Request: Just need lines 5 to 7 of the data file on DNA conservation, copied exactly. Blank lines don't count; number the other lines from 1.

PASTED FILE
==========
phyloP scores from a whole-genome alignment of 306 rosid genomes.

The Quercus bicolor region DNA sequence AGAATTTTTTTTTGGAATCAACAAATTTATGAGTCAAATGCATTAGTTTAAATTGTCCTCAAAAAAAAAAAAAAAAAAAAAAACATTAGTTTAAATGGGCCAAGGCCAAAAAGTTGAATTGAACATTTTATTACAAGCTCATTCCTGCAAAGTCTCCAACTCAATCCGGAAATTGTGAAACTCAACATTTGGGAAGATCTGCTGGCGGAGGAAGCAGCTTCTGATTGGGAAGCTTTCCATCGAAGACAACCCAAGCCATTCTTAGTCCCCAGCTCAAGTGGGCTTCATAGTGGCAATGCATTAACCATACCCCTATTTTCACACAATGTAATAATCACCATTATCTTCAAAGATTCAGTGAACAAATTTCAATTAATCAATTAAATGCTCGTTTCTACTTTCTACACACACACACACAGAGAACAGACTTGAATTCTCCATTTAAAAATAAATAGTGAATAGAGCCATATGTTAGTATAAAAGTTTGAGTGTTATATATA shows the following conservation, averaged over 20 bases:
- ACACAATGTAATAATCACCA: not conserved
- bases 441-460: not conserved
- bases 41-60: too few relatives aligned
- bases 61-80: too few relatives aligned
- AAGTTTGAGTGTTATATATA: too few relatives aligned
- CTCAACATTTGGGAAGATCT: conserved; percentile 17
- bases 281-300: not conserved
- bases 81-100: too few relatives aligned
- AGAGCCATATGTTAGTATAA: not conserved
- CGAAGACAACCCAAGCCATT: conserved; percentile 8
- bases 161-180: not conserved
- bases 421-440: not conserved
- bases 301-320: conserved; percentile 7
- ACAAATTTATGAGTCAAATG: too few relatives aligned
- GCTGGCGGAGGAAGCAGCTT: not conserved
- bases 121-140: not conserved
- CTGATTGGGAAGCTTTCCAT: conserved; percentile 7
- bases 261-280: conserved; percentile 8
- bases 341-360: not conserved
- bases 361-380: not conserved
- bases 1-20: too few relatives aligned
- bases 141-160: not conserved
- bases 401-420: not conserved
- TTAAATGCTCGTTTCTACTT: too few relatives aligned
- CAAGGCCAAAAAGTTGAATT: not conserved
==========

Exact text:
- bases 41-60: too few relatives aligned
- bases 61-80: too few relatives aligned
- AAGTTTGAGTGTTATATATA: too few relatives aligned